Walking down the hallway you encounter a door like you’d find in a ship’s hull.  Once you enter, it’s as if you’re inside a ship with all it’s rivets and steel, pipes and controls.  And, almost unbelievably, this entire area could be flooded to simulate a compromised hull.  Whoa!

Tiffany writes articles for various publications and is a historian-for-hire, but her main gig is historicindianapolis.com.  Be sure to follow her site and keep up on all the great stories she uncovers!
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The following set of six questions will be answered by each of the subjects.

1)  Some people call it a “true calling” or their “life’s work.”  In the book The Alchemist, author Paulo Coelho calls it your Personal Legend. What do you consider to be your true calling, or Personal Legend?

Inspiring, connecting and exciting people through sharing Indianapolis history.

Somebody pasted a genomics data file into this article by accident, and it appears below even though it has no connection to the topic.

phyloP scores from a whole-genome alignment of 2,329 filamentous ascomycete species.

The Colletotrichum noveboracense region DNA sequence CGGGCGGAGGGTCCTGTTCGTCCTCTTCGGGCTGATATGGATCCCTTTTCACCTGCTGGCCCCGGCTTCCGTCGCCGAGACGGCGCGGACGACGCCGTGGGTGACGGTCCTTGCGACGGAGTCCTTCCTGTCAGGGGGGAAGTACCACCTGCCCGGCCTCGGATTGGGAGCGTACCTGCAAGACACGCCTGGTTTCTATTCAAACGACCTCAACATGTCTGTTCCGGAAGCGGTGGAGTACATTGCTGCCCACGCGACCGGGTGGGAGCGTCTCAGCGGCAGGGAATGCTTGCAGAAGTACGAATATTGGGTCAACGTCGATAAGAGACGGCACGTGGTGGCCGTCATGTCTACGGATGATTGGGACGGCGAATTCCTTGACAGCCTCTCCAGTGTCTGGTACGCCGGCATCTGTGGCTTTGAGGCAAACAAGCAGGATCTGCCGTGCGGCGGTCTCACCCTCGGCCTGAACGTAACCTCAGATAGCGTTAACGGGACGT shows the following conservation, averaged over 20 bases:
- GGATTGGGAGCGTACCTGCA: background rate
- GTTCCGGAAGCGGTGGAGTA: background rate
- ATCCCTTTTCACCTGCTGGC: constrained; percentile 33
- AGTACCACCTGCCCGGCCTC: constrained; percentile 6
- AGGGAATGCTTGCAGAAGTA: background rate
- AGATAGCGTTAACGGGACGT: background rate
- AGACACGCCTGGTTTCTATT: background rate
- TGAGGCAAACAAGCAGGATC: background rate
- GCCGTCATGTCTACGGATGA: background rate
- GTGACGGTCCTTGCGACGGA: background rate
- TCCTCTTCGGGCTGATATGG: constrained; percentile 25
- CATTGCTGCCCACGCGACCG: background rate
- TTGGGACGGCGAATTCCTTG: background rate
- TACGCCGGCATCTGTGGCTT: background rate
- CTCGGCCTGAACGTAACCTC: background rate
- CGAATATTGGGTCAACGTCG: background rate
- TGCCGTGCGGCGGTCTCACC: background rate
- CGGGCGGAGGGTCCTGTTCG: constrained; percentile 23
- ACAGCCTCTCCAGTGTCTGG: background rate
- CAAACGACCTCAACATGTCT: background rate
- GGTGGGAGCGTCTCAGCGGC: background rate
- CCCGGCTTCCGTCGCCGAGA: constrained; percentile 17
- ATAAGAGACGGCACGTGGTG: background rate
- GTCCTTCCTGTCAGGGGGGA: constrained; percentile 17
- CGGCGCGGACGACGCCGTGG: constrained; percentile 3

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2)  When did you first realize that this was your calling?

After moving to Indianapolis, I didn’t know anyone, but had bought my first house — a Victorian in Herron-Morton Place. I wanted to learn everything; to connect with my new city, neighborhood and home. I had so much fun searching for the stories of my house, my neighbors’ homes and then the neighborhood and city. It was such a fun adventure that I started doing research in my free time for other people. I was volunteering for the neighborhood association in a couple of roles as well; it eventually lead to the idea of what would become HistoricIndianapolis.com.
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3)  People often become completely engrossed, losing track of time or outside concerns while performing tasks related to their calling.  This might be referred to as being “in the zone” or “flow.”  When do you experience this most often?